Widening Your Horizons
If you are a professional photographer, you know how the photography market has morphed over the last few years. We have more competition than ever from our fellow pro shooters. The relative ease of creating digital images has inundated stock photo agencies to the point that our images often get lost in a “sea of similars.”
To add insult to injury, we are now seeing a tidal wave of smart phone images and a perception that images should be free!
Over the last 21 years, the art of creating visually compelling (and highly marketable) panoramic images has brought me the unique appeal I always wanted as a professional photographer.
A Profitable and Fun Niche
I found that the panoramic format is fun, as well as challenging, in many ways. I love the cinematic feel of panoramas and enjoy the compositional opportunities the format has to offer. By concentrating my efforts, I have found a unique way to compete in a changing marketplace.
Creating Your Panoramas
First of all, you may want to investigate the technical aspects and gear requirements of the format. One of the most important technical aspects of creating panos is that your lens must rotate around the entrance pupil of the lens. Sometimes, this point is called the “Nodal Point.” This is essential to getting a good stitch. You can read a good explanation about it here.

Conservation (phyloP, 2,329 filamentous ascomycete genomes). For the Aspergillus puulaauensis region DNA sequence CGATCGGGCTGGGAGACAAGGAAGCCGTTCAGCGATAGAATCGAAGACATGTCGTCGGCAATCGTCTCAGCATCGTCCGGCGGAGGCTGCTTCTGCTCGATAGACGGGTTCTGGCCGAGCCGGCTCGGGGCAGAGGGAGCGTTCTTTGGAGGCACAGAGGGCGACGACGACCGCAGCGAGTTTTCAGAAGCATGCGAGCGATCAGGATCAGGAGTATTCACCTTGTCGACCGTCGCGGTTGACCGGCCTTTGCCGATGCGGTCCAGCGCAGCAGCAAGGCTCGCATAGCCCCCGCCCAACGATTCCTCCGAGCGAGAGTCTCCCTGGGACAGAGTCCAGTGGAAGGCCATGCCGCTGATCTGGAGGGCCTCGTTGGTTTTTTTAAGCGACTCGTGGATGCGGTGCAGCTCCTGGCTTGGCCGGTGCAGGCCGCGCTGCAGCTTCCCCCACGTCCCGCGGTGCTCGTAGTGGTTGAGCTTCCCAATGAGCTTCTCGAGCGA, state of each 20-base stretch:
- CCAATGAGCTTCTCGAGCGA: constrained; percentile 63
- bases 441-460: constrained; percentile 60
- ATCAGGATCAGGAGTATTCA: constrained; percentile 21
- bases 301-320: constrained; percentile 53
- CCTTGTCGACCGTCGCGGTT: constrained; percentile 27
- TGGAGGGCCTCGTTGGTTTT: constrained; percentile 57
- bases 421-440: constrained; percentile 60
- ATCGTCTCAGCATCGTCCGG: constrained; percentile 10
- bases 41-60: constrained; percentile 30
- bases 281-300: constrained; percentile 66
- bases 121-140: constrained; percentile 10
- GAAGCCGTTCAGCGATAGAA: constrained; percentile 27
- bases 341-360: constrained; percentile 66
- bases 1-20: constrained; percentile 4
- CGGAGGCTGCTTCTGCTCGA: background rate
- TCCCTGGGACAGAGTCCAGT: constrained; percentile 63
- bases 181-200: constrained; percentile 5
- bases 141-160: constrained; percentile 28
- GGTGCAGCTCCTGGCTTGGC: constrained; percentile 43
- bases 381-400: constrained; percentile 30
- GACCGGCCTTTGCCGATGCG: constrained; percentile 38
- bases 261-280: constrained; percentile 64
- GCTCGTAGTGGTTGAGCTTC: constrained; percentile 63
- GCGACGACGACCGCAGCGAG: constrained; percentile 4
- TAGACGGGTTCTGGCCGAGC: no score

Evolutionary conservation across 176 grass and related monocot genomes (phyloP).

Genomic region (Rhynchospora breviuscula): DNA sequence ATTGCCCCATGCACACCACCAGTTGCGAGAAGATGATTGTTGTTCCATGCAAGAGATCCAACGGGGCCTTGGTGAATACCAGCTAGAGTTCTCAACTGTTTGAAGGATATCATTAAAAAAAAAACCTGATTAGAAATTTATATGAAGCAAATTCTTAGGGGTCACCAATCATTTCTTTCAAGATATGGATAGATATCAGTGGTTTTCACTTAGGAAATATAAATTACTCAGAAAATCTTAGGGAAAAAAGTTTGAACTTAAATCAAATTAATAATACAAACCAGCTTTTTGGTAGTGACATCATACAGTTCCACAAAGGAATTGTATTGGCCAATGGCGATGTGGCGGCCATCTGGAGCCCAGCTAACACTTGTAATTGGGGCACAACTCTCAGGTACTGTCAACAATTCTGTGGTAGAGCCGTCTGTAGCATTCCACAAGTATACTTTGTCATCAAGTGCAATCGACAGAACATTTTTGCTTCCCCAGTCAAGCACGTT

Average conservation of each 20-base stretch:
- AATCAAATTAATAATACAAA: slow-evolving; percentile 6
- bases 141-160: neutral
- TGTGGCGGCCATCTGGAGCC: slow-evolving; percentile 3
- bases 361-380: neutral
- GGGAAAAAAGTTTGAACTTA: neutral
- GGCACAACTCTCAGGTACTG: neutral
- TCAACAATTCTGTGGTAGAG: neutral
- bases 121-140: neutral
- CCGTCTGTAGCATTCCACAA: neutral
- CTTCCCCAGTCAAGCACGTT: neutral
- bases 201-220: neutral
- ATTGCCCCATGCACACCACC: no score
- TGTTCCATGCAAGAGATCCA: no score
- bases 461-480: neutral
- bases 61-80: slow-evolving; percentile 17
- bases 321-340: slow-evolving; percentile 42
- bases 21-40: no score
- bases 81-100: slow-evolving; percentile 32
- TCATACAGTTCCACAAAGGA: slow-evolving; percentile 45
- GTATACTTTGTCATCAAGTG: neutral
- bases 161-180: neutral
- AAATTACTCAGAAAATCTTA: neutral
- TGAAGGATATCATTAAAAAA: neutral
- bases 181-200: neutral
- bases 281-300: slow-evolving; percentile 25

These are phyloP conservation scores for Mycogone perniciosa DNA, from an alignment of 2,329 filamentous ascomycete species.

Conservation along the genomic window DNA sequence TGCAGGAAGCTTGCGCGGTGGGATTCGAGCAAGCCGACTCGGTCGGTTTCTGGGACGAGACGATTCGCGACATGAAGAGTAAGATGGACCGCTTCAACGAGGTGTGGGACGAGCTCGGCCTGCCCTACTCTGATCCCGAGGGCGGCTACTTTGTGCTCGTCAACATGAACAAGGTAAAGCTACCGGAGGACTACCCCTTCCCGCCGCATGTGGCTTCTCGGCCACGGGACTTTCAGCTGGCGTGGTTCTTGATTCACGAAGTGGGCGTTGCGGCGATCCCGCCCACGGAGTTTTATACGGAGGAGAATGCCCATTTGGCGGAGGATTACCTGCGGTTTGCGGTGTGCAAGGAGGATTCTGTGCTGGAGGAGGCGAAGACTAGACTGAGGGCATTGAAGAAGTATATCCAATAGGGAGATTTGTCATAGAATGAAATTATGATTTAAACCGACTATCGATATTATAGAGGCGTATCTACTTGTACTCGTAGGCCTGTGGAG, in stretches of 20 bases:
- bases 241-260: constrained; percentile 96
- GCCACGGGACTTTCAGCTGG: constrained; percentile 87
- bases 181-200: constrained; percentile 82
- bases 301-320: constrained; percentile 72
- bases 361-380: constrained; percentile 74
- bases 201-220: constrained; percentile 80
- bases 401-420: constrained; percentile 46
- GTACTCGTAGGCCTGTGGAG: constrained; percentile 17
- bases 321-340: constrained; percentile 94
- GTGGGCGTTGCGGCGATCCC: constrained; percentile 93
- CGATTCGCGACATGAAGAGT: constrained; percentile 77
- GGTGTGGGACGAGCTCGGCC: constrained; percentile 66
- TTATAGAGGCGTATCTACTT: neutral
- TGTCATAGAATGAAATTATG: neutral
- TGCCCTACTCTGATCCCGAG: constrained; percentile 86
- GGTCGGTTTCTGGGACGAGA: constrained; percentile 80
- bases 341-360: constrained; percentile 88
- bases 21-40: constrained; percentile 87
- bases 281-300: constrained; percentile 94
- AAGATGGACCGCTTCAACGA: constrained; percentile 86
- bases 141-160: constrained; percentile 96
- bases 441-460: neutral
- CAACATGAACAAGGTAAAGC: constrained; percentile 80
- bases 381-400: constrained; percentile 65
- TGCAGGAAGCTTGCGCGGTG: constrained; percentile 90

When shooting images for a pano be sure your camera is set on manual exposure and focus. If these change during your exposure sequence, the resulting panorama will be useless. Also, be sure to use a remote to trigger your exposures as any vibrations can ruin the panorama.
I set my exposure based on the brightest portion of the panorama using “Expose to the Right” technique.
Use Gear You Already Own
Add a good a panoramic tripod head, either manual or automated and you are on your way. Here are a few panoramic gear suppliers;
Really Right Stuff
Dedicated Panoramic Cameras?
With the exception of the Seitz Roundshot Digital cameras, all of the dedicated panoramic cameras use film… not that there’s anything wrong with that! Actually, the Fuji and Linhof panoramic cameras are fantastic. The problem is that we just don’t know how much longer we’ll be able to purchase film and find labs to process it. These cameras served me well for many years. That being said, I have rarely used my film cameras in the last few years.
Most camera manufacturers have not produced digital panoramic cameras due largely to the lack of appropriate sensors. Development costs and what would be a miniscule scale of production are to blame. The Seitz cameras are the exception, as I mentioned. Their panoramic cameras are famous for their Swiss precision and durable design. I use their VR-Drive tripod head which automates the process of shooting images needed for the subsequent stitching process. The customer service at Seitz is first rate! Ask for Werner Seitz. Mr Seitz has been very helpful to me over the years.